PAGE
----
My name is Esther Abgarakwe. I´m from Nigeria. My friends call me ¨Esther Climate¨—it´s a long story! I started an Earth Charter Youth Group in 2006 in Calabar. At that time, the Earth Charter was active in Nigeria but there was not much youth participation. It really pushed me to lobby and advocate for youth participation on environmental issues.
At that time, I participated in an Earth Charter E-Glo (Earth Charter Global Learning Opportunity) training programme that taught me a lot about social media. My first contact with blogging was through that programme and my blog won me a scholarship to go to a Conference in Scotland. That was my first travel abroad experience, and from that conference I met amazing people like the Elders. I asked one of them an interesting question in that forum and that sort of got me remembered around the world.
Since then, I have been working with the Elders for many years, now with a project call the Elders + Youngers project. It has been the biggest project of my life because I´ve gotten to work with four amazing people: Mary Robinson, Gro Harlem Brundtland, Desmond Tutu, and Fernando Cardoso.
From the blogging I learned from E-Glo, I´ve continued blogging a lot. Blogging has given me the opportunity to talk about so many things I like. One of the micro-blogs I use a lot is Facebook. On Facebook, I changed my time to ¨Esther Climate¨ because I wanted to interrupt conversations about politics among young people and intercept that with environmental issues and climate change—so I changed my name to ¨Esther Climate.¨
And the name stuck. When people see it, they pause and think, ¨Why Esther Climate?¨ And that´s an opportunity to change someone´s mindset, to raise awareness or improve knowledge in someone around environmental issues. They would ask the question about the name, and I would reply ¨Yes—this is what it means…¨ and then talk to them about climate change.
My favorite Earth Charter Principle is the first one- Care for the Community of Life. I love it because it makes me feel more connected to the human species and everything that is on Earth—whether it is a fly, a human being, or a plant. The Earth Charter was really my first entry into environmental issues. Its principles expanded my mind to see things differently (unusual as it may be where I come from). It could really interest you to know that Earth Charter covers a whole wide range of issues, from faith to humanity.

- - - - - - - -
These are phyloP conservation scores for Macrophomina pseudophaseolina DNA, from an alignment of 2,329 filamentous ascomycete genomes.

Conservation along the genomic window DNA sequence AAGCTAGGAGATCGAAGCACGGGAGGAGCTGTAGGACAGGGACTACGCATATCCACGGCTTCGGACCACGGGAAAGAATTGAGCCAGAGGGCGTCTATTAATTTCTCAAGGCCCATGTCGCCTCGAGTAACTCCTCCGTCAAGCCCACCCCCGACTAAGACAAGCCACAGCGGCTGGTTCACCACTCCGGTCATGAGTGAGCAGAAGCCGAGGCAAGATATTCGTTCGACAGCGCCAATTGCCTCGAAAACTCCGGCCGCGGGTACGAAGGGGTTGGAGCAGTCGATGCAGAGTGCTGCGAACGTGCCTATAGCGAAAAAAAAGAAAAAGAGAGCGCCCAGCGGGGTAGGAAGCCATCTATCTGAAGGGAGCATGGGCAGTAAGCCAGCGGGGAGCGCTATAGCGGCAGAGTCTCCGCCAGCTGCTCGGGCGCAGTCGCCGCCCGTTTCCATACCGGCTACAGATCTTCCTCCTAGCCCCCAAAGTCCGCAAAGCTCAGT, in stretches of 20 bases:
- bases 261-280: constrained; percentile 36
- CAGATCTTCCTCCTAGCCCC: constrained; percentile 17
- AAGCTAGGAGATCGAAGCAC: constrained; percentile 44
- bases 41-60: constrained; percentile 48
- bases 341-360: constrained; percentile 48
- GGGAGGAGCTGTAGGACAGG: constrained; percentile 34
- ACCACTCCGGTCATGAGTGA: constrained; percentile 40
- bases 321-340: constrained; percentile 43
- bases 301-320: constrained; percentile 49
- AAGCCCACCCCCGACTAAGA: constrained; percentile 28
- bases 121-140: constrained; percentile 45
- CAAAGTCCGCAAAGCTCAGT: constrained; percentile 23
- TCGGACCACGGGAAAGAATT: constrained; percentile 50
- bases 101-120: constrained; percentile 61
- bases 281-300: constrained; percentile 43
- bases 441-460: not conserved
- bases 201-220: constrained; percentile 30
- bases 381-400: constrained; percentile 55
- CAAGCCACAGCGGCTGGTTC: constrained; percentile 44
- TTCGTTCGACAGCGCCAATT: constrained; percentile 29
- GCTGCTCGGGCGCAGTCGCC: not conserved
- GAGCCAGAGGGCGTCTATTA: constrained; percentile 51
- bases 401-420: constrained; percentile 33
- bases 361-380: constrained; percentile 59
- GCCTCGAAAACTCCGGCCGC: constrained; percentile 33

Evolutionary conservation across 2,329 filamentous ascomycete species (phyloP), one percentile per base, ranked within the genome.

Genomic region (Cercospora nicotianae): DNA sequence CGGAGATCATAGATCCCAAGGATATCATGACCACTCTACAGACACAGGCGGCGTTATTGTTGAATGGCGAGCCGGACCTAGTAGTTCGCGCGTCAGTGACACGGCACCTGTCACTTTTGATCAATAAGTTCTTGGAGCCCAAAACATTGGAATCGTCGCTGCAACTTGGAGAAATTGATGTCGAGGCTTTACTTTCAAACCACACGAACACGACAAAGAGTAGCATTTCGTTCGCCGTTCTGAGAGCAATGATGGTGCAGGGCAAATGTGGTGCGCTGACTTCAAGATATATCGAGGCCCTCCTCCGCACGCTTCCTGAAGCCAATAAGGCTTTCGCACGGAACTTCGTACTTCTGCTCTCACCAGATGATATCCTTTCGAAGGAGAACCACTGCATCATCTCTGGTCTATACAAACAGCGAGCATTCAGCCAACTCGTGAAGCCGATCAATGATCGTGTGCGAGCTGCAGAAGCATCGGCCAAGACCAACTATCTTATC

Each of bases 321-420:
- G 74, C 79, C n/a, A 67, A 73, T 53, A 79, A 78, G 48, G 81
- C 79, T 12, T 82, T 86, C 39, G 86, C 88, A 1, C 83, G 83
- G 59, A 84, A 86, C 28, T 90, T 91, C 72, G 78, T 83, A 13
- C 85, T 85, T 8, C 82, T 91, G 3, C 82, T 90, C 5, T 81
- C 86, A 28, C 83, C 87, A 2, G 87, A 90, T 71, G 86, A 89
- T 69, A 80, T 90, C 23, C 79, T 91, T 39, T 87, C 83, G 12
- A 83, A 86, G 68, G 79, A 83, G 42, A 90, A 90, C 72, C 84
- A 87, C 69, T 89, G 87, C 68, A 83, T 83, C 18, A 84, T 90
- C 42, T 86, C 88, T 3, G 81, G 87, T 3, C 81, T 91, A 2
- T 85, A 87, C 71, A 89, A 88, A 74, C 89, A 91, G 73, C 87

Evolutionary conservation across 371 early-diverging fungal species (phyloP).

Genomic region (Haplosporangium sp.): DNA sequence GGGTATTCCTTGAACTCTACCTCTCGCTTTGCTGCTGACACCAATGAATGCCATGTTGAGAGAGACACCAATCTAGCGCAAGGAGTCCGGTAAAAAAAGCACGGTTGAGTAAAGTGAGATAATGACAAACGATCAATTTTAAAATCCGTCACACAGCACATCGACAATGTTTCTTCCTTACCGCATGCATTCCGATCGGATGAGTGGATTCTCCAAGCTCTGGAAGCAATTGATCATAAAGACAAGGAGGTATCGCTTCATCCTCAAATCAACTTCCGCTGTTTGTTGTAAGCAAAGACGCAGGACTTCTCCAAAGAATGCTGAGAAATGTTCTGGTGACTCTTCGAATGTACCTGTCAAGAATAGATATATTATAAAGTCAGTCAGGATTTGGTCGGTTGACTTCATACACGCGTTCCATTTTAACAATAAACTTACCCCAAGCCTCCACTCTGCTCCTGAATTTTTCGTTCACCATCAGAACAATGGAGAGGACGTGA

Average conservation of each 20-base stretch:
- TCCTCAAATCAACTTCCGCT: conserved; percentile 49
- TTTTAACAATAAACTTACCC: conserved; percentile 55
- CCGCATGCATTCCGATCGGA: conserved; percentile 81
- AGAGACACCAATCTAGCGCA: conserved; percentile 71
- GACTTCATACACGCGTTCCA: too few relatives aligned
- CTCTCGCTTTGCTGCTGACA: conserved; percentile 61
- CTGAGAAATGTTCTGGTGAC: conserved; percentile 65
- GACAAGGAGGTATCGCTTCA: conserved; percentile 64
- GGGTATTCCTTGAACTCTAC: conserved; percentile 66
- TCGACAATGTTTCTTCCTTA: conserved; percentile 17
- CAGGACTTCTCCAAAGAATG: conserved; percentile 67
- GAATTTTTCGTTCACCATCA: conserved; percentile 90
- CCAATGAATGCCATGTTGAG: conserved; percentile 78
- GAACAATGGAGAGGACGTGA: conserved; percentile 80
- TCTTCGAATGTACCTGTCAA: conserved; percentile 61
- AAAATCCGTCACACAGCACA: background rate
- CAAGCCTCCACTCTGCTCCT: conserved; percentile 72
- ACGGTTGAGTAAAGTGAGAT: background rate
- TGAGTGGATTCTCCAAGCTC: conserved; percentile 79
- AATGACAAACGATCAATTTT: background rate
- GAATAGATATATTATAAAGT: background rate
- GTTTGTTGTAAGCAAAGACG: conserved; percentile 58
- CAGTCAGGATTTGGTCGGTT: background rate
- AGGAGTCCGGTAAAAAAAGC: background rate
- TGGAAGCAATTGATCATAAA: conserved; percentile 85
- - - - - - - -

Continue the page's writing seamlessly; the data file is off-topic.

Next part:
When I was invited to join the Minister of the Environment as an Advisor, it was a dream come true. I accepted it of course! [Deputy Secretary General-Designate Amina J Mohammed] is an amazing person and [this job] has been the best thing of my life. I can see hands on the change I wanted to see happen. I’m the only young advisor—but it´s [youth] participation. We are moving from rhetoric to action. Young people have a lot of offer—they have experience, they have a vision, they are creative, and can do a lot!
Right now, I do a lot with technology which plays a big role in my work in terms of mobilizing young people—not only mobilizing them, but also empowering them, connecting them to resources, and giving them an opportunity to be informed on issues that affect them. In the next 40 years, they may have to lead.
I do all the creative stuff in the Ministry—communications, stake holders engagement, traveling around to all these Conferences to help to lobby because I understand the dynamics.
It gives me renewed hope that young people are now at the table, not just on the menu. The government recognizes their importance now. I remember when we used to scream and shout ¨I want to be involved! I want to be involved!¨ Now we are involved. That´s the biggest thing that´s happening for us.
I have my Earth Charter in Action book in my room. I don´t joke with it. I read it a lot. It reminds you where you´re going. It gives you that inspiration to keep going because it´s hard sometimes. It´s fun a lot of the time, but you always get to a crossroad at some point in your life. You have to look back and see that we´ve come a long way.
This interview of Esther Kelechi Agbarakwe was conducted in November 2016 by Earth Charter International Youth Projects Coordinator, Sarah Dobson, at COP22 in Marrakech, Morocco. The content has been edited for clarity and flow.